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An interjection from The Fool.

Of chief interest for me in Wonderwall was the decor and title card decorations by Dutch psychedelic collective, The Fool (who also appear in the party scene), famous for their earlier Beatles associations including the inner sleeve for Sgt Pepper and designs for the short-lived Apple Boutique in London’s Baker Street. I was also curious about the distinctive decor of MacGowran’s flat which contrasts with the psychedelia next door, all dark green walls embellished with Victorian murals and a Tennyson poem—very fittingly a piece called The Daydream—which circles the room.

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The professor prepares to attack the wall.

This was particularly interesting in that it made another connection between the psychedelic era and Victorian arts movements, especially from the Aesthetic/Arts & Crafts end of things, but it wasn’t at all obvious whether the connection was an intentional part of the film’s production design or an accident of location and budgetary convenience. Aside from the old-fashioned appearance of MacGowran’s rooms there seemed no reason why his otherwise cultureless character would have any interest in decorating his living space in this way.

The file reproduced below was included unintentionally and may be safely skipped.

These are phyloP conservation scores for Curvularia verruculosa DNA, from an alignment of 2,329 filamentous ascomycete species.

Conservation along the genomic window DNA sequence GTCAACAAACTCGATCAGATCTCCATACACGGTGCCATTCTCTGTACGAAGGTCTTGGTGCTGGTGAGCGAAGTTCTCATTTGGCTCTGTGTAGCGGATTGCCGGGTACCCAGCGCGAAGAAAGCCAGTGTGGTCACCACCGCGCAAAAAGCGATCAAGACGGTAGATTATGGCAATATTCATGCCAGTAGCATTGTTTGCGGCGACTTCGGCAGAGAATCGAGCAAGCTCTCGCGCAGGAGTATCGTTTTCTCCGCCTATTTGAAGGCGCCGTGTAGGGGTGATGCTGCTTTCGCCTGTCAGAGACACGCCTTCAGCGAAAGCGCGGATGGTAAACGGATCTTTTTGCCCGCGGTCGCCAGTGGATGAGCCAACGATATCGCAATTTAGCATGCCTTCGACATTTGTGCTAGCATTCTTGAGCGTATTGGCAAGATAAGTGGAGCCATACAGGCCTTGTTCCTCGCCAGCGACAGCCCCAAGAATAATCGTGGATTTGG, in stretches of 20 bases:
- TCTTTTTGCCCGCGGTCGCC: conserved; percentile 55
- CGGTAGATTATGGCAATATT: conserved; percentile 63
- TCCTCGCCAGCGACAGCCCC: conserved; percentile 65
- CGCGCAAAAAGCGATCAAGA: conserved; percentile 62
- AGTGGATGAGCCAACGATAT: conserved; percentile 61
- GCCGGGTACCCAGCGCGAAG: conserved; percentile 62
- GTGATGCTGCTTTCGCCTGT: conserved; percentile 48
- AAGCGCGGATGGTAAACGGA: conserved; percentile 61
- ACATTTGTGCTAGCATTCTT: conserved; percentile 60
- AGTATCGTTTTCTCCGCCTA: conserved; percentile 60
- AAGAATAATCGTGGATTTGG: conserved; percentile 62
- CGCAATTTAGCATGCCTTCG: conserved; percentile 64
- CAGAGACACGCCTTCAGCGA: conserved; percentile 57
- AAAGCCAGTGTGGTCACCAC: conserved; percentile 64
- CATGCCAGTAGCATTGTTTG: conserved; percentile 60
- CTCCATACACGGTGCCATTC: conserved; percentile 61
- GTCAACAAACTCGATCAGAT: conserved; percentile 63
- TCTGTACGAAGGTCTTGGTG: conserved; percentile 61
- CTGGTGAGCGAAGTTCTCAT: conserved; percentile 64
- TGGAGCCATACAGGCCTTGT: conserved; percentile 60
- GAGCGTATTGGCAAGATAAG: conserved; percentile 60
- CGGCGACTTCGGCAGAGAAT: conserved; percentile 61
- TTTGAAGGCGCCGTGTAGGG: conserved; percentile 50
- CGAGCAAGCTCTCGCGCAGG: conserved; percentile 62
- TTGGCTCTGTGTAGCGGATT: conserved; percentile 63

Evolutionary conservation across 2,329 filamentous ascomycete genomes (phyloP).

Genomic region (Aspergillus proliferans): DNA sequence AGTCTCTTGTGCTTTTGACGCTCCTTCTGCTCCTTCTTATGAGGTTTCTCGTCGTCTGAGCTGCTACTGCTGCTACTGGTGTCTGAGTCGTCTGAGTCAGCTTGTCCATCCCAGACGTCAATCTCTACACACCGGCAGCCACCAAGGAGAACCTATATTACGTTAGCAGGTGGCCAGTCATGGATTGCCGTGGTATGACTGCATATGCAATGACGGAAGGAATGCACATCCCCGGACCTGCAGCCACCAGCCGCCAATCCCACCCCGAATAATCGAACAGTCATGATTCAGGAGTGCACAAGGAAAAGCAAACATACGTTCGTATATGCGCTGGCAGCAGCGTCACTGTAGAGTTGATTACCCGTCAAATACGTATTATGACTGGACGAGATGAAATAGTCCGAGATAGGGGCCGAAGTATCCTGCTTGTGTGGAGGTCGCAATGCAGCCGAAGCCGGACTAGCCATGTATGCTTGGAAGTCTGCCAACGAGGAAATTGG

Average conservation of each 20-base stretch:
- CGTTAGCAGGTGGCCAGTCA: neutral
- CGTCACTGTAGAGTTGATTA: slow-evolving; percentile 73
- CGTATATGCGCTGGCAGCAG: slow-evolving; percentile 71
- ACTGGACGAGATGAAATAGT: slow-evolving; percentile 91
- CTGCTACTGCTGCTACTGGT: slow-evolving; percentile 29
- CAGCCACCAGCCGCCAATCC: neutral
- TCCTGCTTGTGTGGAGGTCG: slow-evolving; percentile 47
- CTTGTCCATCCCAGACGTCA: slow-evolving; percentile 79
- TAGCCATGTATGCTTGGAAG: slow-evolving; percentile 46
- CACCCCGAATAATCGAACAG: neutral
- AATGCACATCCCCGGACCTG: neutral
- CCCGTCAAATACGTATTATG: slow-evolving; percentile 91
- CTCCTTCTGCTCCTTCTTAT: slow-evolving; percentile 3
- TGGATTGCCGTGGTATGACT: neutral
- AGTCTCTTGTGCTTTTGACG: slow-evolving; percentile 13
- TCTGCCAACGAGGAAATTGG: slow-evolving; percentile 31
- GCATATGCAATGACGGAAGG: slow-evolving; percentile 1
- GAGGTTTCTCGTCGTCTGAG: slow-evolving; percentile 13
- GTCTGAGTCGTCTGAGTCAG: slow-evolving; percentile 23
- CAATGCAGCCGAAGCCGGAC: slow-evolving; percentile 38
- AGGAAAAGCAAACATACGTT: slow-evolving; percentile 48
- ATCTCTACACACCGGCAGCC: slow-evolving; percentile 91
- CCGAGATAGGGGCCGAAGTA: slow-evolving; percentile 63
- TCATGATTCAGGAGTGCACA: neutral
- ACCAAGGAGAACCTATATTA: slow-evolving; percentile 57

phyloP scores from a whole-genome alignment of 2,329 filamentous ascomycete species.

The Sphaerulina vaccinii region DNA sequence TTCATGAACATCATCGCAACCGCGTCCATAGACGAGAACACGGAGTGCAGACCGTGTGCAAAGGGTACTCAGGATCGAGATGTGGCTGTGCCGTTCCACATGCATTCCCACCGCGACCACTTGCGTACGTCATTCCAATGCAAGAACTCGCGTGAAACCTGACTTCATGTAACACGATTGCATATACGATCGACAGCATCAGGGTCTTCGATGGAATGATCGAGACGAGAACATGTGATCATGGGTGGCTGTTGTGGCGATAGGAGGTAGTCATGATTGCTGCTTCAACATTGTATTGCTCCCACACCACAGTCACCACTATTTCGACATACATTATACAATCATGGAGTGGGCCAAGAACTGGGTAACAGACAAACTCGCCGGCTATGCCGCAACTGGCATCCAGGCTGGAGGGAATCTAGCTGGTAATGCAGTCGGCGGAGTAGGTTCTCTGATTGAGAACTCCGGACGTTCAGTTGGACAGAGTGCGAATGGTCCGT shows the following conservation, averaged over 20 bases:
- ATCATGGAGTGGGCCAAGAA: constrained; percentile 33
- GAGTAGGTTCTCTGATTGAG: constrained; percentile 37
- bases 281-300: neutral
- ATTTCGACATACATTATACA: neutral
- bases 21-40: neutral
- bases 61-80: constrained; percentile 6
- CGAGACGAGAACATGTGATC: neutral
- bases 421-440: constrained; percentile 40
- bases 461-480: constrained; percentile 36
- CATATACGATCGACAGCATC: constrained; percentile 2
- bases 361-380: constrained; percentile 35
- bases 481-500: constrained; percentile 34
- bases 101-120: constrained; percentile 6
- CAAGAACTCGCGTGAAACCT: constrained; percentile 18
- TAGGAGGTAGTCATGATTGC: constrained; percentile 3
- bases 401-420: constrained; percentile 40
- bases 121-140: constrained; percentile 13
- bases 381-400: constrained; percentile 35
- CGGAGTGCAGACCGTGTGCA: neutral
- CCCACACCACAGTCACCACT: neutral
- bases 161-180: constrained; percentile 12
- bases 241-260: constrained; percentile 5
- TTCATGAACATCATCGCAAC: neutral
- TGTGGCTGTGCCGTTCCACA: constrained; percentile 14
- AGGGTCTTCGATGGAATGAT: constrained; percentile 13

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The street corner then…

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…and now.

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The building itself is equally distinctive and an exterior shot conveniently shows a street sign placing the location in Lansdowne House, a Victorian apartment block on the corner of Lansdowne Road and Ladbroke Road in the Notting Hill/Holland Park area of London.

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Lansdowne House.

What did the building look like today, I wondered? Google Earth proves indispensable at times like this and it was easy to find, in a street which looks more cramped than it does in the film. The presence of a blue plaque on the wall proved intriguing, a sign that the place once had famous residents. Googling for that revealed this photo which was a real surprise: Lansdowne House at one time contained studios for artists who included Charles Ricketts and Charles Shannon, a gay couple and leading lights of London’s fin de siècle art scene (also friends of Oscar Wilde), and another artist, James Pryde, who with William Nicholson worked as The Beggarstaffs. So my suspicion about the Arts & Crafts decor was correct, which means that MacGowran’s flat may have been decorated that way originally and remained untouched since the 1890s. I haven’t seen Rhino’s special edition of Wonderwall which contained additional information about the making of the film, so have no idea whether the history of the building is mentioned there. If anyone does know, please leave a comment. For now I’m quite happy to have stumbled upon another minor link between two of my favourite art decades.

For more visuals, this page has a host of screen grabs from the film as well as some gif animations, all of which manage to make Wonderwall seem more interesting than it is when you’re watching it.

Previously on { feuilleton }
Charles Ricketts’ Hero and Leander
Images by Robert Altman